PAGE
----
1. Give Thanks
South Garden Progress
After a summer that oscillated between drought and flood, hot and cold, crisp autumn days brought relief to runners and walkers on the Boulevard path. Those rounding the south end come upon the secluded garden that anchors the 1.6-mile park. If people see a woman weeding or planting and say, as some do, “Thanks for doing this,” they are rewarded with the warm smile of volunteer Peggy Edwards.
Peggy is one of the volunteers who work on Blackstone Parks Conservancy (BPC) projects for no pay and little glory, but for fun. Don Cordner, Pam Lietar, and Cynthia Bertozzi have all pitched in in recent years to tend the Boulevard gardens, and Swan Point staff has come to the rescue at the Trolley Shelter garden several times. Peggy is the first gardener in some time who has been dedicated to the South Garden.
Since Peggy assumed the care of the South Garden in 2015, extensive weed cover has gradually disappeared and bushes and flowers have flourished as never before. A trained horticulturist focused on public gardens, Peggy was horticulturist of Cincinnati Parks and Recreation for several years and later assistant horticulturist at Blithewold for a time.
Now settled in Rhode Island since 2008, Peggy prefers being identified simply as “Gardener.” She fits the care of the South garden in with her private garden work. When clients and friends offer plants, she accepts the native species preferred by the Conservancy–Joe Pye and Ironweed, Echinacea and Bee Balm among others–and tucks them into the Boulevard garden. Next year she plans to install labels to help passersby identify what they are seeing.
The 30-foot yellow-taped section of the Boulevard Path at Upton that you may have noticed is test paving being tried out by the Conservancy and the Parks Department in the search for a more porous material. The hope is that, in addition to allowing some water to be absorbed, it will feel good beneath the feet of walkers and runners. By December, the stabilizer used to hold the stone dust will probably have set, and this section can be used again.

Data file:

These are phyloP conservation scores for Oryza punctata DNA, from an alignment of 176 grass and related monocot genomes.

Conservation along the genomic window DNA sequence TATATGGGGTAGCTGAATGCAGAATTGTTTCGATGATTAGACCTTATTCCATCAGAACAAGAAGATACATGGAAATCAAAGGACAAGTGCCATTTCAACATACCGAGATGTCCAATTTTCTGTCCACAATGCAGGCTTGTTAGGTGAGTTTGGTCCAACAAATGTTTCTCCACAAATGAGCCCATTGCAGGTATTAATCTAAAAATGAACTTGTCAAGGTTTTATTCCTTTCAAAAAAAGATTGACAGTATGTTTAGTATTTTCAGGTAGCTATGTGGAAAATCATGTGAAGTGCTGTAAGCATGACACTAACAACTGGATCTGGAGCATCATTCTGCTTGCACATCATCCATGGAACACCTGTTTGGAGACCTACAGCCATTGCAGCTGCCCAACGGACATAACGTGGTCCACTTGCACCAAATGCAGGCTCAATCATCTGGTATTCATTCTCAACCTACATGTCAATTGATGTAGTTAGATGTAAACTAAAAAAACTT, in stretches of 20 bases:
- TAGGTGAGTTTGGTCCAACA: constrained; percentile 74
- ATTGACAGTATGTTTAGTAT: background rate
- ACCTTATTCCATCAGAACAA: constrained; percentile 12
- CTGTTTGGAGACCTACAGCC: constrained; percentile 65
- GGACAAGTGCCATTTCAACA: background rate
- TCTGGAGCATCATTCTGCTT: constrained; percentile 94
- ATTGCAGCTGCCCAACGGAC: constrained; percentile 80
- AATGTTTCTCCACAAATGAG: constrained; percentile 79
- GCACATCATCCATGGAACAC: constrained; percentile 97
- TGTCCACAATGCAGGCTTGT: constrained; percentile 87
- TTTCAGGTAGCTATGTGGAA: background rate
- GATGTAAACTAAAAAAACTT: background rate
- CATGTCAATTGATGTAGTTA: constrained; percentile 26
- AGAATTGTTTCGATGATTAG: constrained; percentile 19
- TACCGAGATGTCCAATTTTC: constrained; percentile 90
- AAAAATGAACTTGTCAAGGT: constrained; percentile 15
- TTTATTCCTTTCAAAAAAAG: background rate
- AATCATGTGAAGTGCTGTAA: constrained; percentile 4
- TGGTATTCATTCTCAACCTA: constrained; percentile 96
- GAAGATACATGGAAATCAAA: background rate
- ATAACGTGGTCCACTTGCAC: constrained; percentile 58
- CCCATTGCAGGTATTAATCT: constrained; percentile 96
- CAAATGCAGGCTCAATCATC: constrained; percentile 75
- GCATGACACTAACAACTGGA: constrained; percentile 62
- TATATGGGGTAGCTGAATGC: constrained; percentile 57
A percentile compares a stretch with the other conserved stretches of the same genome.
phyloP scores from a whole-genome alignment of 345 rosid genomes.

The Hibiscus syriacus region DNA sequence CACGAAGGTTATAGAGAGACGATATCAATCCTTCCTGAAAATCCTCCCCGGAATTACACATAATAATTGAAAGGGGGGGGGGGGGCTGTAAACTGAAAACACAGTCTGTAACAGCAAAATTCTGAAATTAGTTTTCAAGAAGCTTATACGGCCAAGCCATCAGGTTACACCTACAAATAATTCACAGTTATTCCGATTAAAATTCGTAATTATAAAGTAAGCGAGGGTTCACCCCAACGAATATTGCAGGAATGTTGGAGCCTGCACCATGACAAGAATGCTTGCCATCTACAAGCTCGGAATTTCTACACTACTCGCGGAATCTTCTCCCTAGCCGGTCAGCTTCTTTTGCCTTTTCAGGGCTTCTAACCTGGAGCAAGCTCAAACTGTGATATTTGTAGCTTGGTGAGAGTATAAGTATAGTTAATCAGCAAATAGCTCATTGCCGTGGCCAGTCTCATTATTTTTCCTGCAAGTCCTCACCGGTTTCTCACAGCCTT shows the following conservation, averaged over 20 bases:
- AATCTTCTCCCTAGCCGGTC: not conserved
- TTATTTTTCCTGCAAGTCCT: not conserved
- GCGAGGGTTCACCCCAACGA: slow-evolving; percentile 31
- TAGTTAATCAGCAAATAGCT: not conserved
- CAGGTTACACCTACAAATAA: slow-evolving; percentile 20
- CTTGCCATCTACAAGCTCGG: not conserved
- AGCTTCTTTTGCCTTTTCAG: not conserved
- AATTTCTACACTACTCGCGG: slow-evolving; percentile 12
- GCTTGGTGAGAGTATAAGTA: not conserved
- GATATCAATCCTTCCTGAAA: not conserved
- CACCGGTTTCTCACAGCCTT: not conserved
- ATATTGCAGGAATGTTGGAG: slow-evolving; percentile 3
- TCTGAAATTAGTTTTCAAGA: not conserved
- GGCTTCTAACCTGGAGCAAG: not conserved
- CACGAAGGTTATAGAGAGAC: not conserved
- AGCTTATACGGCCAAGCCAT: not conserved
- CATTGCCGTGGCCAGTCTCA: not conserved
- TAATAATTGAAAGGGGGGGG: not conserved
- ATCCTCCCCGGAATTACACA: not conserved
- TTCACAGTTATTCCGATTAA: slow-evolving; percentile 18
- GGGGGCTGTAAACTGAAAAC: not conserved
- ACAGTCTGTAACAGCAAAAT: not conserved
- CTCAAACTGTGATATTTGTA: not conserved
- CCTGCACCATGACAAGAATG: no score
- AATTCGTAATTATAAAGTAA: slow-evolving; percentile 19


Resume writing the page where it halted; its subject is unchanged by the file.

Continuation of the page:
The Blackstone Parks Conservancy and the Parks Department are trying out a new and sustainable porous material in a 30-foot stretch of the Boulevard path by Upton Avenue. How does it feel underfoot? Please let us know.
Blackstone Parks Conservancy (BPC) volunteers are accustomed to projects taking time, years even. Long desired improvements to the parks may not be feasible for want of either time or money–or both. So it was with three Blackstone Park Conservation District projects this fall: a stair railing, two kiosks, and a fence.
Then, suddenly, these projects came together. The first to materialize was the hand railing beside the old wooden steps leading up from York Pond into the woodland. It is now in place thanks to Carrie Drake and her park committee and Jim Rocchio and his Parks Department crew.
A railing may not seem like much. To the many people who couldn’t use those stairs before and can now enjoy them, however, it makes a difference.
Two Kiosks built by the Tuesday Club, woodworking volunteers who collaborate with the U.S. Fish and Wildlife Service (USFWS), were marooned in South County for nearly a year for want of a truck. If a truck and driver could be found, who could unload them in Blackstone Park? They weigh over 200 pounds. And then, who would install them properly?
Recently USFWS Visitor Services Manager/Outreach Coordinator Janis Nepshinsky found a volunteer to deliver the kiosks to the BPC. Next, Fence Tech, the company that happened to be building a BPC fence on Angell Street that day offered to unload and install them. For all the people who wonder what the Blackstone Park Conservation District is–who it belongs to and who manages it—signs on the kiosks, of which there are now seven, hold the answers.
A new $3450 fence now graces the habitat planting on Angell Street thanks to the Conservancy’s first crowd-funding campaign and BPC members. For several years the exceptionally dedicated volunteer gardeners led by Mary Dennis and Anna Browder have waited for the BPC to upgrade their bamboo fence. We appreciate their patience.
Another Kind of Teamwork– The annual International Coastal Cleanup sponsored by Save the Bay yielded considerable trash in Blackstone Park by the Seekonk River. BPC Vice-President Carrie Drake guided McMahon Associate volunteers, who turned up some unusual debris.